On Sunday there was a new girl hanging out with our herd of oldsters. She may be new to the pasture – at least we hadn’t seen her before. It wasn’t a big surprise to find her there, because newbies often start their pasture life with the old ones. It is a much kinder, gentler herd.

They don’t chase you until you can’t even catch your breath.

They don’t try to kick the you-know-what out of you just because they can.

They are much more accepting.

That is, unless you behave with disrespect.

Then, in the way of wise elders in most cultures, they will remind you of your manners.

That’s what happened Sunday.

We named her Ginger because of her coloring. At first, she had no idea what we were doing with the alfalfa cubes, though she quickly caught on that we weren’t going to hurt her. And those cubes were pretty darned tasty.

For a while she was willing to wait her turn as I handed out treats to everyone else. But then, she became greedy.

Or anxious.

Or pushy.

In any case, she committed the first of several big no-no’s.

She tried to muscle the oldsters around.

She backed up and did a fake kick or two.

She pushed the others out of the way.

And that was it.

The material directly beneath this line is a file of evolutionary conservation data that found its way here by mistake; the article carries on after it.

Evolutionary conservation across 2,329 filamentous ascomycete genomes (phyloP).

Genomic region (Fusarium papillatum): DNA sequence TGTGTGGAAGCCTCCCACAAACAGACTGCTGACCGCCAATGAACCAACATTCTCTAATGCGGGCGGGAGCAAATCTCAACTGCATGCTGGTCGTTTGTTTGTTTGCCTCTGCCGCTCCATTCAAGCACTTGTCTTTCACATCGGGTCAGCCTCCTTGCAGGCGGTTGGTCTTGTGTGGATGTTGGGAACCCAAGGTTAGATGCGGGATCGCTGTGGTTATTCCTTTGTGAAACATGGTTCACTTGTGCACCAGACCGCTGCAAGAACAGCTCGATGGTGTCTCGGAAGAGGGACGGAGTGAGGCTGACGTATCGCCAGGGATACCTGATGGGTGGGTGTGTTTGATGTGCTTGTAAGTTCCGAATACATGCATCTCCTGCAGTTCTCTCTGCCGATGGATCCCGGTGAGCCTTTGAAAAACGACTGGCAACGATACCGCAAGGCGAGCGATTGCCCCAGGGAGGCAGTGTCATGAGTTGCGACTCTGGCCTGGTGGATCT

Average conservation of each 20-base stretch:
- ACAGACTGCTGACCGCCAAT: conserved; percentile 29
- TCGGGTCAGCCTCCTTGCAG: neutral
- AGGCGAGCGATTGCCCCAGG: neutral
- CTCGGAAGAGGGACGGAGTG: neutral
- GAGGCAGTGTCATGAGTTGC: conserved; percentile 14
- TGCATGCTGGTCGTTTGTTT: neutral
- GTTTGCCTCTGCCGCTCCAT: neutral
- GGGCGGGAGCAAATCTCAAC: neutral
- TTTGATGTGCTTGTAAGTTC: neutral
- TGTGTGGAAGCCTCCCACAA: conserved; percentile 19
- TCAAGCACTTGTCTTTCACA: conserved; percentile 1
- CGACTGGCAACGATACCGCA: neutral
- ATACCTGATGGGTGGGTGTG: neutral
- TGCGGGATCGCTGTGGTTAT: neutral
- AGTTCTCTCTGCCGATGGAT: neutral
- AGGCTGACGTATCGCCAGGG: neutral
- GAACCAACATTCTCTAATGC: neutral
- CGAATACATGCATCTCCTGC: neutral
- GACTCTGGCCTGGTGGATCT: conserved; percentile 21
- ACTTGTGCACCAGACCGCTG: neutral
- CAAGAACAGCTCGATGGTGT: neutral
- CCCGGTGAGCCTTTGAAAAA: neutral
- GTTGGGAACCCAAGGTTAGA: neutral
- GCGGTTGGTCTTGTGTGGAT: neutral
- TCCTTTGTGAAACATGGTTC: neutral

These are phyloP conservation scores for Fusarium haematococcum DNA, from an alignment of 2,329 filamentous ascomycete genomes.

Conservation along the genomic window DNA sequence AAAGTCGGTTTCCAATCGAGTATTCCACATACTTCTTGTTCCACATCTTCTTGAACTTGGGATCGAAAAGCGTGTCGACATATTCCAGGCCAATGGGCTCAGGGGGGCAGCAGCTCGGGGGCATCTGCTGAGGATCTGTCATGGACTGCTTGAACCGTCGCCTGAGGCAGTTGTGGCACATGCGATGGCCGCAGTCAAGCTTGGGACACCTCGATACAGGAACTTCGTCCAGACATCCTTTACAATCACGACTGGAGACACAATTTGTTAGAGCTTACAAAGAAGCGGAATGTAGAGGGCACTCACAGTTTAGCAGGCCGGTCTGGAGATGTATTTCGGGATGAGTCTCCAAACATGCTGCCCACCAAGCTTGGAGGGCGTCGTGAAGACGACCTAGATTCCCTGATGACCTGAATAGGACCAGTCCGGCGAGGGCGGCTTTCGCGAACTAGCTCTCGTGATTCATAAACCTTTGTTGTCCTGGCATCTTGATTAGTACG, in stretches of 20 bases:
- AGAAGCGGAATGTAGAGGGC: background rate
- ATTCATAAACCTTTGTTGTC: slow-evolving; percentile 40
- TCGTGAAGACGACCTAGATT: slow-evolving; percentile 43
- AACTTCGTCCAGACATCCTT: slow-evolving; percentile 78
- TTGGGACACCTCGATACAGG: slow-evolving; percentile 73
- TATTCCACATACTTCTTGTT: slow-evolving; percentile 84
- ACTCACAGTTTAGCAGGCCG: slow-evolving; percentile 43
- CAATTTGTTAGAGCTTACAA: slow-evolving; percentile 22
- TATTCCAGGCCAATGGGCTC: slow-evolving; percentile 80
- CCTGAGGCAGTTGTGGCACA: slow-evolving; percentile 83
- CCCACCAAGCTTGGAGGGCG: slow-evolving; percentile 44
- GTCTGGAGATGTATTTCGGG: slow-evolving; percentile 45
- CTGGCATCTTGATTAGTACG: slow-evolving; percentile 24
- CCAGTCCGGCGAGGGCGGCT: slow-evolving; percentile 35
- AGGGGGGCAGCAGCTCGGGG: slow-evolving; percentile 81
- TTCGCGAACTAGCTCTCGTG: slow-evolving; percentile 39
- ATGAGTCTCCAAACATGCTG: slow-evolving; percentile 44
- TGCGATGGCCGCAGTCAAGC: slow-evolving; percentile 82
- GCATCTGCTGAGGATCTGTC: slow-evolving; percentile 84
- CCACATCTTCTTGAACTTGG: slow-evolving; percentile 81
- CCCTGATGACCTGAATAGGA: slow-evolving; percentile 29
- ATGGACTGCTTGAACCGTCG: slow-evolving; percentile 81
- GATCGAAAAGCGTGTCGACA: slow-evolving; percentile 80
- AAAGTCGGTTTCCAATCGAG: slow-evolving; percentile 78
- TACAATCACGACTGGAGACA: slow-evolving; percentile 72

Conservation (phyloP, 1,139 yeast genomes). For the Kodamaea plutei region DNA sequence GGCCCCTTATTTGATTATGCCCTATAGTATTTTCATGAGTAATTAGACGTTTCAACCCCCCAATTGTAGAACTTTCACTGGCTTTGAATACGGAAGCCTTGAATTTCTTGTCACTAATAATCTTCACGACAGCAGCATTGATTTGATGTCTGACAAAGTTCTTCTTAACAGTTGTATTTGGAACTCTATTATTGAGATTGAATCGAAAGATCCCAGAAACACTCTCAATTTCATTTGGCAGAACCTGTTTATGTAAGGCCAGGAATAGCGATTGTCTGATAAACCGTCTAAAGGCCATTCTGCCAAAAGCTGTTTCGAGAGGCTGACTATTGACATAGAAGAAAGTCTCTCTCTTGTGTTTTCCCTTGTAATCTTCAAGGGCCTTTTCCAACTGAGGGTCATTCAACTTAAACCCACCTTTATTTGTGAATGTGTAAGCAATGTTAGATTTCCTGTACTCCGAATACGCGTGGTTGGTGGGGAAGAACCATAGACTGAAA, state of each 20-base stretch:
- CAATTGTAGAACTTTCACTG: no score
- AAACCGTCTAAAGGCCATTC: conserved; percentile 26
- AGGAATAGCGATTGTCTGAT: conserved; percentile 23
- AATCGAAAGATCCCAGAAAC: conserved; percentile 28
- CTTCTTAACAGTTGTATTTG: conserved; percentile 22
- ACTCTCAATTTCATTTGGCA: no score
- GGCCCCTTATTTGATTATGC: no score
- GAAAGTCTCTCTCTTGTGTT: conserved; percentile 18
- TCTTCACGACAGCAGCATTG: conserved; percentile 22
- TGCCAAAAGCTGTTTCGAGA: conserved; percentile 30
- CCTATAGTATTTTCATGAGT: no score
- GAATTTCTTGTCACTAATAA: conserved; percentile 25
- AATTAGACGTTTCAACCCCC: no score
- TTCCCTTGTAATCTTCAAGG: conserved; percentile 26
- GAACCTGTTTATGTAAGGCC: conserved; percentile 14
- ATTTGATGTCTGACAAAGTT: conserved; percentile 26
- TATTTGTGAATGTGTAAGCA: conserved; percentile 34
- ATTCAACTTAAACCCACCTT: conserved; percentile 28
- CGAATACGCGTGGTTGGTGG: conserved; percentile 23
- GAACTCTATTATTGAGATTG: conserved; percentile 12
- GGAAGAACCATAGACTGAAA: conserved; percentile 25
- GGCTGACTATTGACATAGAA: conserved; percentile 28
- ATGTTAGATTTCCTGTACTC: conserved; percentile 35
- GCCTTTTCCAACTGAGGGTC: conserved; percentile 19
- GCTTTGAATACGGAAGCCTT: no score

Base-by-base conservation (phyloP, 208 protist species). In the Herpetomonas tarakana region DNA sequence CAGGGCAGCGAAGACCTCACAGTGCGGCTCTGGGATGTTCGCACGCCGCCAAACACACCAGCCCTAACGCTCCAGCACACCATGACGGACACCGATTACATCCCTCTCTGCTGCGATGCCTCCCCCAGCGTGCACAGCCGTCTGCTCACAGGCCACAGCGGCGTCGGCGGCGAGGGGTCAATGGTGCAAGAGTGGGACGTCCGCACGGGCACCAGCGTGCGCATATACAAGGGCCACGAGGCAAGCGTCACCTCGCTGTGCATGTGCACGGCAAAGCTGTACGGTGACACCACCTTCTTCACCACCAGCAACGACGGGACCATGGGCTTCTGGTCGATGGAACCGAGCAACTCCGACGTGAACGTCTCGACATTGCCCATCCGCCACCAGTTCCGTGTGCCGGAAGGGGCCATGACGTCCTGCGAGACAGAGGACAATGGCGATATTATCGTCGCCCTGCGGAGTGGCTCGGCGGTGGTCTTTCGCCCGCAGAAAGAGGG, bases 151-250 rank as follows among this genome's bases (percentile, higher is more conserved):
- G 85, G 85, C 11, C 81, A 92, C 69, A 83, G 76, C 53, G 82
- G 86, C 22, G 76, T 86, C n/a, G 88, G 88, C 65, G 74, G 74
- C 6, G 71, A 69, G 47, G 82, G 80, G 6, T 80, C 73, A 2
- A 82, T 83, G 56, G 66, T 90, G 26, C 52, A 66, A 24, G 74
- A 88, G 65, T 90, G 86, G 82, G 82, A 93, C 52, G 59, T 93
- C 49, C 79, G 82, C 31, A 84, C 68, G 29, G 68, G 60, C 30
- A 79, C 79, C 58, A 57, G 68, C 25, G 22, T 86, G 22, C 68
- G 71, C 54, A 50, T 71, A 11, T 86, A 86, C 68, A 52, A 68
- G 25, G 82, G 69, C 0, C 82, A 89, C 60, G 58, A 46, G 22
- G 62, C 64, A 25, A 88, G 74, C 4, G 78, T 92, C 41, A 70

Amigo, Red, Baby and Chickadee moved almost in unison away from her.

They stood at one end of the fence line.

Ginger at the other.

She lost the safety and comfort of the group.

They were shunning her, communicating in horse language, “Girl you mad a big mistake.”

Unfortunately Ginger didn’t get it.

When Bud finished eating his grain and we put him back into the pasture, she decided to take him on. She pushed him out of the way at the fence line.

Our sweet old appaloosa seemed surprised at her boldness.

Then it was as if a switch clicked on in him. He took out after this whippersnapper, chasing her around the fence area.

Then for good measure he gave a little kick. He can’t get those legs up too high, but the message was infinitely clear. “You need to show some respect for your elders.”

Ginger backed off, and Bud held his ground.

I’ve said it before – we teach others how to treat us. The wise herd of oldsters just gave me an advanced lesson.

 

Now I’m wondering if I’ll see Ginger the next time I go to feed. Will she learn to show the proper respect? I hope so, but in the end, it’s her journey.

Like it is for each of us, horse or human.

 

 

 

 

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